As an economic journalist, when trying to explain the idea of rent-seeking, I have always used one quintessential example from the United States — a sector in which markets don’t function, in which excess profits are held by a few. That world is Manhattan real estate development. Twenty-three square miles in area, Manhattan contains roughly 854,000 housing units. But there are many more people than that who want to own property there. A Manhattan pied-à-terre has long been a globally recognized sign of wealth and status — especially in recent years, as billionaires the world over have come to see a Manhattan condo, even one rarely visited, as a vessel for laundered wealth or a hedge against political upheaval at home.
Manhattan real estate development is about as far as it is possible to get, within the United States, from that Econ 101 notion of mutually beneficial transactions. This is not a marketplace characterized by competition and dynamism; instead, Manhattan real estate looks an awful lot more like a Middle Eastern rentier economy. . .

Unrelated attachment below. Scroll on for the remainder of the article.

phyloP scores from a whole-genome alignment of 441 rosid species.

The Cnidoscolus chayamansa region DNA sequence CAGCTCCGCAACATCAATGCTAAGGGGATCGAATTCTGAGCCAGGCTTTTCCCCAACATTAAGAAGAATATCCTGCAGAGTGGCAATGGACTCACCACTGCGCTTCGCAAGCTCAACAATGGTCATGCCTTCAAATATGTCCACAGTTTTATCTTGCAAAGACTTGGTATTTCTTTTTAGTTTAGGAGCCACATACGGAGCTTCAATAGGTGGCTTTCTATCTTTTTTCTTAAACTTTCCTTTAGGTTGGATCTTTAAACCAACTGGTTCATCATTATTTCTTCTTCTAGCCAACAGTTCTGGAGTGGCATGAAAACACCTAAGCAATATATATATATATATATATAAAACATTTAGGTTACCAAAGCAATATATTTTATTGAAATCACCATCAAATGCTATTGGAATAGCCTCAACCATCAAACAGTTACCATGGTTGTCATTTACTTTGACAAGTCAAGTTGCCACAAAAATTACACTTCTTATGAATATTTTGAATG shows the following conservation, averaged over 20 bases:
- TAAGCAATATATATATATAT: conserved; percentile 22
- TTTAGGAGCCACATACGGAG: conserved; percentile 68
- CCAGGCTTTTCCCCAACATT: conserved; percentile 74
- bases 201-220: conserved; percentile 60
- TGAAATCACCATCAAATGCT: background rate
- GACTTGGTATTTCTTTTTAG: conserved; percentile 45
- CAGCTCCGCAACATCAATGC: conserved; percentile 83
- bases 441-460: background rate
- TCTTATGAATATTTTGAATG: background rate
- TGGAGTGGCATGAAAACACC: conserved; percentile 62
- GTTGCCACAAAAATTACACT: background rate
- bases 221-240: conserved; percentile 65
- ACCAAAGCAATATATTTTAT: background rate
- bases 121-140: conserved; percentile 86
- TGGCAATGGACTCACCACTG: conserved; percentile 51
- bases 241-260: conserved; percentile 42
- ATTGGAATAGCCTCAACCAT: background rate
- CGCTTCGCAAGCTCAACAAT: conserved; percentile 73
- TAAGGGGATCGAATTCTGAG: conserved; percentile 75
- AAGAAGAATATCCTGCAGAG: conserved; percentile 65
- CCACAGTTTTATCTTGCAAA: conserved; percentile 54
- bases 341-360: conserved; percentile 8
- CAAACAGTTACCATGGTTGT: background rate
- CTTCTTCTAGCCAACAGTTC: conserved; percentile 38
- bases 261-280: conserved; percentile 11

But this descent into a rentier economy would only accelerate with a mentality like Trump’s in the White House. The native-born population of the United States is aging rapidly; without immigrants the nation would quickly face a disastrous level of debt. Middle-class workers may be struggling now in a changing economy, but a clampdown on global trade would only make that worse. Any health care reform that revolved around the president’s ability to ‘‘deal’’ would inherently be one more prone to corruption. In a rentier state, every ambitious person knows that the way to become rich and powerful is to grab the sources of wealth and hold onto them, by force if necessary. It’s no accident that, around the world, rentier states tend to be run by unelected dictators — the ultimate dealmakers in chief.


Anonymous said...

There is noting that Trump will not "deal" away if it gets him what he wants.

That includes gun rights!

Anonymous said...

Trump has thrived a on progressive ran code model, the ultimate rent based economy -where control by government is "rented" with bribes, kickbacks, and donations.

Trump openly admits to one, and thinking people know that one is the same as the others, only differing as a matter of degree.

Trump supports the communist idea of a progressive tax code. Why? Because he the ultimate INSIDER. He was BORN into it, an insider from birth. Silver spoon? Try platinum.

This is why Trump has run a campaign of Projection. He cannot run on truth, or he would be exposed as the progressive liberal Marxist that he IS.

Which is worse, that he is doing so or that the Citizenry is so foolish as to buy into the same trite dishonesty that every campaign has waged for a century?

Anonymous said...

Mike -- Care to weigh in on Trump's 2nd Amendment position?

ahe3 said...